A rose by any other name might smell just as sweet, but some plants with "rose" in their names are toxic to your cat, according to the Humane Society. Don’t let the word “rose” in a plant’s common name fool you into believing the plant can’t hurt Fluffy.
Roses are not toxic to cats, but they do have thorns. If your cat plays in a rosebush or tries to eat its leaves and stems, he could get an upset stomach and scratch up his skin and face. Also, if you've used topical chemicals on your bush, they could make him sick. But if your cat rearranges your lovely rose bouquet and even decides to nibble a few of the rose petals, the only harm he’s likely to encounter is a good tongue-lashing from you.
Christmas roses, also known as Easter roses or Lenten roses, have the scientific name Helleborus niger. This evergreen perennial reaches about 13 inches in height and blooms from December to April. These ornamental garden plants -- popular in Europe as Christmas decorations -- are poisonous, so keep your curious kitties away from them.
The desert rose is also called the desert azalea, the Sabi star, the impala lily or the kudu lily. Its scientific name is Adenium obesum. This shrub can grow up to 4 feet high and produces white or lavender flowers with dark throats. The flowers look similar to azalea flowers. The desert rose's sap is poisonous; if you plant the desert rose in your yard, keep your shrub-chewing cats inside.
Moss roses are annual succulents that thrive in heat, drought and poor soil. They are easy to care for and come in a variety of colors, which makes them popular as ground cover and for container plantings. They also go by the names portulaca, rock moss, purslane, pigweed and pusley. Their scientific name is Portulaca oleracea. Moss roses are toxic to cats.
The scientific name of this plant is Primula vulgaris. There are 450 species of this perennial in the wild, ranging in size from a few inches high to more than a yard tall. It grows easily and is a popular garden plant. Primrose oil has long served as an astringent and as a topical treatment for eczema and rheumatoid arthritis. Don’t use it on your furry friend, though; it is toxic to cats and can cause vomiting.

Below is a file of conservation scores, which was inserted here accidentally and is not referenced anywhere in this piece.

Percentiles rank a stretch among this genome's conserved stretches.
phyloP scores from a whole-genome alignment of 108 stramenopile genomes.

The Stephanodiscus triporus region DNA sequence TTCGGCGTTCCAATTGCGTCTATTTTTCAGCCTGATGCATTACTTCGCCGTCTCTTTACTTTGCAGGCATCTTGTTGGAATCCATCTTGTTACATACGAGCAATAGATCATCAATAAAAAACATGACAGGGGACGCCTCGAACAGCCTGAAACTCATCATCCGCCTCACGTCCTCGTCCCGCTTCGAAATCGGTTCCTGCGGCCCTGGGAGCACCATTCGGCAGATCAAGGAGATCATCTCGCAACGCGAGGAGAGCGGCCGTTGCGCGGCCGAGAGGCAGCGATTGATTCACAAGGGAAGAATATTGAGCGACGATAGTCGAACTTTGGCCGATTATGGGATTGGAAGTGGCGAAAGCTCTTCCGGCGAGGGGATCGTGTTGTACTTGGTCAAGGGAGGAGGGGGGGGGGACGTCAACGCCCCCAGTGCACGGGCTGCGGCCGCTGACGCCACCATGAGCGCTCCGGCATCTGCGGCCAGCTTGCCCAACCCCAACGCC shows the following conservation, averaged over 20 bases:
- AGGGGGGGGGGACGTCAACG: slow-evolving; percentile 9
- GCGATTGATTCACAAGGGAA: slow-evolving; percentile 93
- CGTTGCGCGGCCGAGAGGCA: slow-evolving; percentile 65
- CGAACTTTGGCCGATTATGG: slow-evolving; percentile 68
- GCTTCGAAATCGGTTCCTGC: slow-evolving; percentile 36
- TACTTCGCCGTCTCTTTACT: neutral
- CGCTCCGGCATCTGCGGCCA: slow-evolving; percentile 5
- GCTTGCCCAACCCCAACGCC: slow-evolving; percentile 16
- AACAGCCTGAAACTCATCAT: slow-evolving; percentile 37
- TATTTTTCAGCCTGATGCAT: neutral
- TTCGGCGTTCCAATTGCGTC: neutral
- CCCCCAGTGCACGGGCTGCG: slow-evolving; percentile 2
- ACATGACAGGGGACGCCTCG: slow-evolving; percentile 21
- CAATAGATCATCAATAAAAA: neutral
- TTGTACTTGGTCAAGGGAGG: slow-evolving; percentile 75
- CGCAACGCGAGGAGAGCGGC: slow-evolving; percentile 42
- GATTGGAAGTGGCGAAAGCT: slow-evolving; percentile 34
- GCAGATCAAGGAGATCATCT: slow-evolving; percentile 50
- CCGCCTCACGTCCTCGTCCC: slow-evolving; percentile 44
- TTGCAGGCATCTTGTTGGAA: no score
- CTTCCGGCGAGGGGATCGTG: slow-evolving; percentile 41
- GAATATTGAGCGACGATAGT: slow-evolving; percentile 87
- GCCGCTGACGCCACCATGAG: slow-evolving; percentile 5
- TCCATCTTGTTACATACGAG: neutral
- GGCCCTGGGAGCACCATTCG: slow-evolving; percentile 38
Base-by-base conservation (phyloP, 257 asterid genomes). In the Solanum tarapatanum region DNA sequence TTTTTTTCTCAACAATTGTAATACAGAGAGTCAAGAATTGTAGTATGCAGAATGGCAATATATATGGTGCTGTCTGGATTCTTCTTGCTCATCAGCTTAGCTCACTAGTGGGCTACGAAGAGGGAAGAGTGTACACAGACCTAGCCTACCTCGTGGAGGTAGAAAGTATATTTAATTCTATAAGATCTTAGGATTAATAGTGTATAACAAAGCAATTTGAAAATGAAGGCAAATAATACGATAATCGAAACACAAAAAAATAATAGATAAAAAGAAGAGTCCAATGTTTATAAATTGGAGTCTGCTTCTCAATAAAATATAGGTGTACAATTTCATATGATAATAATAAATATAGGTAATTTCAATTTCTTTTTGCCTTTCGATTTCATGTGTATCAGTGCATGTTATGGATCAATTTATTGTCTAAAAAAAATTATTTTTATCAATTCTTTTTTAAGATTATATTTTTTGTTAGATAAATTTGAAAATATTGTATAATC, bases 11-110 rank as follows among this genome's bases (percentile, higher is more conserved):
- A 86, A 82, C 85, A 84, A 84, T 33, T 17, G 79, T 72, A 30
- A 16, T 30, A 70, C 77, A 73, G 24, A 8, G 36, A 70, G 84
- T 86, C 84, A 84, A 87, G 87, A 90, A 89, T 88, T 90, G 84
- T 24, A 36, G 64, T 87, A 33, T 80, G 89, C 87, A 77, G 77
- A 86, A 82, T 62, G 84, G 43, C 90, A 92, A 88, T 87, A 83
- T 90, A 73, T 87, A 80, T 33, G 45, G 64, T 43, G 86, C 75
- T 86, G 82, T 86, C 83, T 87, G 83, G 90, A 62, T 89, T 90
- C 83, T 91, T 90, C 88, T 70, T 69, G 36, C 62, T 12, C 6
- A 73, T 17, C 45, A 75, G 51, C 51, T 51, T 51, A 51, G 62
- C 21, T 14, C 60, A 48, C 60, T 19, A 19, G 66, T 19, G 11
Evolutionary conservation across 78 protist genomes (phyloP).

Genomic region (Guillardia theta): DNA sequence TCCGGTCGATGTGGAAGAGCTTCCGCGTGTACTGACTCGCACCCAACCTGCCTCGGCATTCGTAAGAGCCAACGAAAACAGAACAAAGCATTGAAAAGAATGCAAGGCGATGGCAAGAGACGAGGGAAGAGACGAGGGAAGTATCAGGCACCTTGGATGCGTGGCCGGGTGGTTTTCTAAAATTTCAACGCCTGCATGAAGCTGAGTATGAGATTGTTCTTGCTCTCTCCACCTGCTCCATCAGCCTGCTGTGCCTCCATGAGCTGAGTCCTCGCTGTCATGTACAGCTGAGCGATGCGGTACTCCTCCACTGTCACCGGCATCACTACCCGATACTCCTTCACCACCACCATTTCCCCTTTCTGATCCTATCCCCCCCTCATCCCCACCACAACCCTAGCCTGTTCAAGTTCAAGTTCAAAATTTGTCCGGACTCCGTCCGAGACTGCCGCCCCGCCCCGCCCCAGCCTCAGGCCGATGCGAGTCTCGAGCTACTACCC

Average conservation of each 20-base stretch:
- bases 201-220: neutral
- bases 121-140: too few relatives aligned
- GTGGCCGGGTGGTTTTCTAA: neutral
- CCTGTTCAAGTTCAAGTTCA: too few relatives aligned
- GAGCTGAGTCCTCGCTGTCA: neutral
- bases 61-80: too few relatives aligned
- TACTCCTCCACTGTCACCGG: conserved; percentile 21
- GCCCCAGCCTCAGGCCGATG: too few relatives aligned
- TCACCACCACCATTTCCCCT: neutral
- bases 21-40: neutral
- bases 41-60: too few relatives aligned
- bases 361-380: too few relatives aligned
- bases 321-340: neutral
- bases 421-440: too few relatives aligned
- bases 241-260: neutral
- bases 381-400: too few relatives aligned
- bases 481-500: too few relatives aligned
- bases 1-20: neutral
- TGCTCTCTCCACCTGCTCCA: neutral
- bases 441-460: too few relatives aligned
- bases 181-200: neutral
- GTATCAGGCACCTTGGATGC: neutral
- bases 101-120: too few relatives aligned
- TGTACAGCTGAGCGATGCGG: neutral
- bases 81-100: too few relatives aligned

Rosebay, also called rhododendron, great laurel or azalea, is poisonous to cats. This flowering shrub grows from 15 to 30 feet tall. With over 250 species, the rosebay is popular in home landscapes because of its prolific blooms that come in a variety of colors. The leaves are the most toxic part of this plant, and a very small amount can kill a curious cat.
Rose of Sharon
Also called rose of China or althea, the rose of Sharon grows to 12 feet tall and nearly as wide. Its scientific name is Hibiscus syriacus. These deciduous plants have blue, pink, red, lavender, purple or white flowers that bloom during the summer and fall. You should keep your little mischief-makers away from this plant because it also is poisonous.
- Humane Society of the United States: Plants Potentially Poisonous to Pets
- ASPCA: Toxic and Non-Toxic Plants
- Cornell University Department of Animal Science: Plants Poisonous to Livestock
- Botany.com: Adenium - Desert Rose
- Better Homes and Gardens: Gardening - Moss Rose
- Poisonous Plants of Georgia: Rhododendron spp
- Martin Poole/Digital Vision/Getty Images